If this setting is Partial recursion, the file is mapped, along with one level of sub-files and pointers.
If this setting is Full recursion, the file is mapped, along with all sub-files and pointers. This is the default.
Word-Processing Fields Conversion – Specifies how to map word-processing fields. Select Convert as child tables > Convert as list collections, or Convert as list collections and child tables.
Read Only? — Specifies whether the generated classes should be read-only.
Log File — Specifies the name of the file into which the utility should log output. Click Browse... and select a file. Or type a filename.
Compile Classes? — Specifies whether to compile the classes after creating them.
Compile Flags — Specifies any class compiler qualifiers and/or flags.
Delete Flags — Specifies any class deletion qualifiers and/or flags.
Display Result — Controls how the results are displayed. Select Full screen display (the default), Minimal screen display, or No screen display.
Mapping FileMan Files
To map FileMan files to Caché classes:
Access the FileMan wizard (see “Accessing the FileMan Wizard”).
Optionally change settings on the first page of the wizard. For information on the settings, see the previous section, “Specifying the Default Settings”.
You use the next page of the wizard to specify which files to map.
Enter a complete or partial file name and click Search.
The wizard displays all the FileMan files in this namespace that start with the given string.
Do one of the following:
Click Map All. The wizard prompts you for confirmation. Click OK.
The wizard immediately starts a background task that maps the files. The remaining steps in this section do not apply in this case.
Click Select All. Then click Next.
Click the Select link for one or more files. For each file, the wizard displays a list of the fields to map (all fields by default). Optionally double-click a field if you do not want to map it. When you are done selecting files and their fields, click Add to Cart.
Click the Add to Cart link for one or more files. With this option, all fields are mapped, but the wizard operates more quickly because it does not need to retrieve the fields at this stage. After selecting the files, click Next.
Review the selected files.
The wizard displays your selected files in a tree, with fields for each file. If you want to remove any of them, click a file name then click the "Remove" link above the tree. If you click a field then click "Remove" then the file name for that field is removed too. If you want to empty the Cart (remove all of them), just click the "Clear Cart" link above the tree.
Optionally do any of the following:
Remove a file, by clicking the file name and then clicking the Remove link above the tree.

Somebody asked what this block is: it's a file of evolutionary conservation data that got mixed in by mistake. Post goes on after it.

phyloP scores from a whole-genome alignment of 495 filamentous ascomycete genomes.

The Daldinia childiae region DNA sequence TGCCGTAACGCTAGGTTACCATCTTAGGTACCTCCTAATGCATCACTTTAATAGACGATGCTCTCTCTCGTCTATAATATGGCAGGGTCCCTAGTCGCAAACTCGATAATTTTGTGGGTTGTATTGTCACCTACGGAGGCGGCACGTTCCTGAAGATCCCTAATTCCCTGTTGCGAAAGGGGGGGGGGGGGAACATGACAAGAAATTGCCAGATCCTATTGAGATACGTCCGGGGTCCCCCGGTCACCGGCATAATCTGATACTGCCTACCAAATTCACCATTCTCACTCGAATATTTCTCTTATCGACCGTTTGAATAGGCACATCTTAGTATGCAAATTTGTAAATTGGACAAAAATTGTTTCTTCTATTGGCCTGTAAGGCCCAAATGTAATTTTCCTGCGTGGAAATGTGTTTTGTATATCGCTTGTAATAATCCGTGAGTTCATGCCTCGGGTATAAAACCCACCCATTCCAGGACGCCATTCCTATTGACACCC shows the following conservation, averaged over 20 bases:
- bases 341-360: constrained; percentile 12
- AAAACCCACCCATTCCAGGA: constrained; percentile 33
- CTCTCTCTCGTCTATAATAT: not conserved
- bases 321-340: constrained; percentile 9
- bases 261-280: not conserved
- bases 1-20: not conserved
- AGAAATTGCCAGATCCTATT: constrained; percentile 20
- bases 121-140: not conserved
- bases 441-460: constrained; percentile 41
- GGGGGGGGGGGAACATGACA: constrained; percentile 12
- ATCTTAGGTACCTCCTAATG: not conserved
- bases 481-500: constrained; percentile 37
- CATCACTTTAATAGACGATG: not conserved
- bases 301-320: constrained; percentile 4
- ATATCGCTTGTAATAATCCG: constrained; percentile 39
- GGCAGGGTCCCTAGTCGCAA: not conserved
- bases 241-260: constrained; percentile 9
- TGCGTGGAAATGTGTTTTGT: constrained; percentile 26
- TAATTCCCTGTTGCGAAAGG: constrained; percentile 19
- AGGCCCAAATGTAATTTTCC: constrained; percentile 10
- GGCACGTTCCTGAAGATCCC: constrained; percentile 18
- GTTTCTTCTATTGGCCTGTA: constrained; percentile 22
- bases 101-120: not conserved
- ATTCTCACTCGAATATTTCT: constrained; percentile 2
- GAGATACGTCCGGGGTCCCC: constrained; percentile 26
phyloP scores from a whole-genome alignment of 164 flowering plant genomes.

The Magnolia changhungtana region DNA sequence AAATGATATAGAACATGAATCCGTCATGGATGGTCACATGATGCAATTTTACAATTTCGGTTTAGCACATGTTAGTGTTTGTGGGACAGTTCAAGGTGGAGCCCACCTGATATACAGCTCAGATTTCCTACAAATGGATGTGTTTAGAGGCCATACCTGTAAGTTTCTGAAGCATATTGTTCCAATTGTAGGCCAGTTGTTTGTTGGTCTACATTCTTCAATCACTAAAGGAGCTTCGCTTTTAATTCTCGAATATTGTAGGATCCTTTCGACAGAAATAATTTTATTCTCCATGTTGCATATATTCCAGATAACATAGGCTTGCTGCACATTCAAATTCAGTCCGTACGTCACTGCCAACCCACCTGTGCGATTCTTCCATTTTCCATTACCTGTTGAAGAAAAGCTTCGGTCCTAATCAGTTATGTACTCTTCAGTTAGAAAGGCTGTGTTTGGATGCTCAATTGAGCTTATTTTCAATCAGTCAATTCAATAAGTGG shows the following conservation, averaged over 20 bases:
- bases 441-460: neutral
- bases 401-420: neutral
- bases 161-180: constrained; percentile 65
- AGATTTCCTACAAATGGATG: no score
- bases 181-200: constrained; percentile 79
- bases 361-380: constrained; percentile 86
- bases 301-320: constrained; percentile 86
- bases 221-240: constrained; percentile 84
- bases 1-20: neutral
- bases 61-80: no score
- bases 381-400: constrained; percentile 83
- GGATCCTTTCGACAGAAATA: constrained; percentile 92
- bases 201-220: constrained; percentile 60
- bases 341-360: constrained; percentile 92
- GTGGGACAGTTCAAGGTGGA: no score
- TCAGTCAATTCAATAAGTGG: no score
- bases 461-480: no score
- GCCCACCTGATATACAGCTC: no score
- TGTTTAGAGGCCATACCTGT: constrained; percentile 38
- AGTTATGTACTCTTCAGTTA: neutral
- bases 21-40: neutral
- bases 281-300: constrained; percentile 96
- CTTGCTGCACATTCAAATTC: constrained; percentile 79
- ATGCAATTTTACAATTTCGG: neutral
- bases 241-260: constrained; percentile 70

Remove a field, by clicking the field name and then clicking the Remove link.
Remove all files, by clicking Clear Cart. (If you do this, the wizard returns to the previous page.)
The wizard then starts the background job that map the files.
The FileMan wizard uses the %fm2class routine, which is installed as part of Caché and Ensemble 2009.1.
You can also obtain this routine as an XML file and install it in Caché or Ensemble version 5.0.* or higher.
This section describes how to install this routine, if needed, and how to use it. Rather than invoking the routine directly, you use the methods in $SYSTEM.OBJ.FM2Class.
You must be running a standard Caché or Ensemble installation, version 5.0.* or higher.
You need a working FileMan installation.
Installing the Routine on Earlier Product Versions
The %fm2class routine is delivered as an XML file that can be loaded into the system. To install on Caché or Ensemble version 5.1 or higher:
First make sure the CACHELIB database is not mounted read only.
Then load the XML file into the %SYS namespace using the following command:
Do $SYSTEM.OBJ.Load("C:\Kits\FM2Class_v101.xml","psc")Copy code to clipboard
Replace "C:\Kits\" with your actual path name. You are now ready to run the utility.
To install on Caché or Ensemble version 5.0, contact InterSystems Support for assistance.
Specifying Configuration Settings
The %fm2class routine uses the same settings that you specify in the FileMan wizard, as shown in the following table. For any setting that is displayed as a drop-down list, the following table indicates the corresponding values to use. For all yes/no settings, 1 means yes, and 0 means no. For other settings, use the same value as documented for the wizard.
|Setting Name in FileMan Wizard||Internal Name of Setting; Notes|
|Owner of the Classes Created||owner|
|Package Name to Create the Classes in||package|